PELION, S.C. (WIS) - Andrea Stroud’s home needs a facelift. ”The shell of the home is falling apart,” Stroud said.
Walking around the rusting trailer, the signs of stress inside and outside of the mobile home off Highway 302 are everywhere. Broken windows, a leaking roof, and 100 amp electric service for a 200 amp home are just a sample of some of the problems Stroud faces with her property.
She says the electric service alone is a major hazard, as it often overheats just feet away from where her son Blake sleeps.
The situation is more difficult because Blake Stroud has Down Syndrome and suffers from severe obstructive sleep apnea.
Andrea said ideally, Blake needs a home that is handicap accessible and more suited to his needs.
At 22 years old, Blake’s cramped bedroom is getting smaller by the day, while his medical needs loom ever larger.
Andrea said a sleep study conducted on Blake just weeks ago, revealed Blake is not waking up when his sleep apnea prevents him from breathing at night.
“So normally where he would stop breathing...he would jump up or gasp for air in the middle of the night,” Andrea explains. “But his body is so tired (now) that he’s not responding or gasping for air anymore. And he can easily just slip into a coma.”An expensive surgery that will help Blake breathe is on the horizon.”
Medical costs only partly explain why an addition on the home, which Blake could use, remains unfinished. Materials and labor are also in short supply in the construction industry right now.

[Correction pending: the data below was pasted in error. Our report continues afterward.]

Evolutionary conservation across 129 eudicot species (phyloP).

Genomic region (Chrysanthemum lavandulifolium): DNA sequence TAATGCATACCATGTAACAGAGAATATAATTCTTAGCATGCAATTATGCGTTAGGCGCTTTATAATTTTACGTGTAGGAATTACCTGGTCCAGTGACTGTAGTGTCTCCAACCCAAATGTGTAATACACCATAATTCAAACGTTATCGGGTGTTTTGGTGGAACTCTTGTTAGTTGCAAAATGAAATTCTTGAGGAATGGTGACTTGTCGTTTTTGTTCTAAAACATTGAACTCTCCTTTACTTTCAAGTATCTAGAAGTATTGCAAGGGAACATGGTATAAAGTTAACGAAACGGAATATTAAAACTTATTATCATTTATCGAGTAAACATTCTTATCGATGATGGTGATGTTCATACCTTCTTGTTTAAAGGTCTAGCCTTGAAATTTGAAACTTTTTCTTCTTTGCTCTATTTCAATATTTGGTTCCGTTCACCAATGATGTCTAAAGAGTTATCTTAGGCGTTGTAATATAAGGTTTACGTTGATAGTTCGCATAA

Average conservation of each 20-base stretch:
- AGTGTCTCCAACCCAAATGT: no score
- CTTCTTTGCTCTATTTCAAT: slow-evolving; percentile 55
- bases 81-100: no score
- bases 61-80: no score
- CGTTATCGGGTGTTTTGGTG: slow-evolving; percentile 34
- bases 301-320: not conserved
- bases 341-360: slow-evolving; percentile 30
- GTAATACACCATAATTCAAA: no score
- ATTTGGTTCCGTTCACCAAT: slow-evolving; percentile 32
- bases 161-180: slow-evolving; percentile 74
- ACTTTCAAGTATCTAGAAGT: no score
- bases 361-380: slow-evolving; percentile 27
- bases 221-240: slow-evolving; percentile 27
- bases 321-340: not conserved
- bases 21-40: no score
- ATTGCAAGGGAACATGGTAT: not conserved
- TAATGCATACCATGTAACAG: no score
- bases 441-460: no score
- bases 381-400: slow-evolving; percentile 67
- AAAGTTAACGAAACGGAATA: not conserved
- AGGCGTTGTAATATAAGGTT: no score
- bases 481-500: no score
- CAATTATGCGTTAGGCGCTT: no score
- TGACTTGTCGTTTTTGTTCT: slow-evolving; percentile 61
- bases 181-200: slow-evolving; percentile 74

Andrea is on this journey alone. Her husband passed away 11 years ago.
Taking care of Blake and keeping up on repairs is becoming nearly too much to bear. “Trying to figure out how to provide...this is just out of my stretch. I can’t do it on my own,” Andrea said.
Jay Webb runs Highway 55 Burgers and Fries off Lake Drive in Lexington. He saw Blake’s need and decided to act. When Jay heard about Blake’s situation, he created a milkshake fundraiser for the Stroud family.
With that, “Blake’s Shakes” was born. ”We came up with a blue one because blue is Blake’s favorite color,” Webb explained.
The shakes were an instant hit. Webb estimates his location has sold nearly 2,500 Blake’s Shakes in the month of March.
A share of the proceeds from Blake’s Shakes, over $6,000 dollars, will go directly toward a permanent fix of Blake’s home, either through repairs or towards purchasing a used double-wide trailer more suitable to Blake’s needs.
The community has stepped up in other ways. Local VFW branches have hosted fundraisers, and the Stroud’s plan to host a spaghetti dinner fundraiser as well. They have set up a GoFundMe and you can find more information on how to give here.
There’s still a ways to go, but “Blake’s Shakes” are a good start. Webb says he decided to help because of a mission he wears as a permanent tattoo.
“Love your neighbor,” Webb said, revealing a logo branded on his forearm. “Every day we wake up and ask ‘How can we love our community through cheeseburgers, French-fries, and milkshakes?’”
It would appear he found a pretty good answer with “Blake’s Shakes.” Sweet concoctions that will help bring some much-needed breathing room for a mom and her son.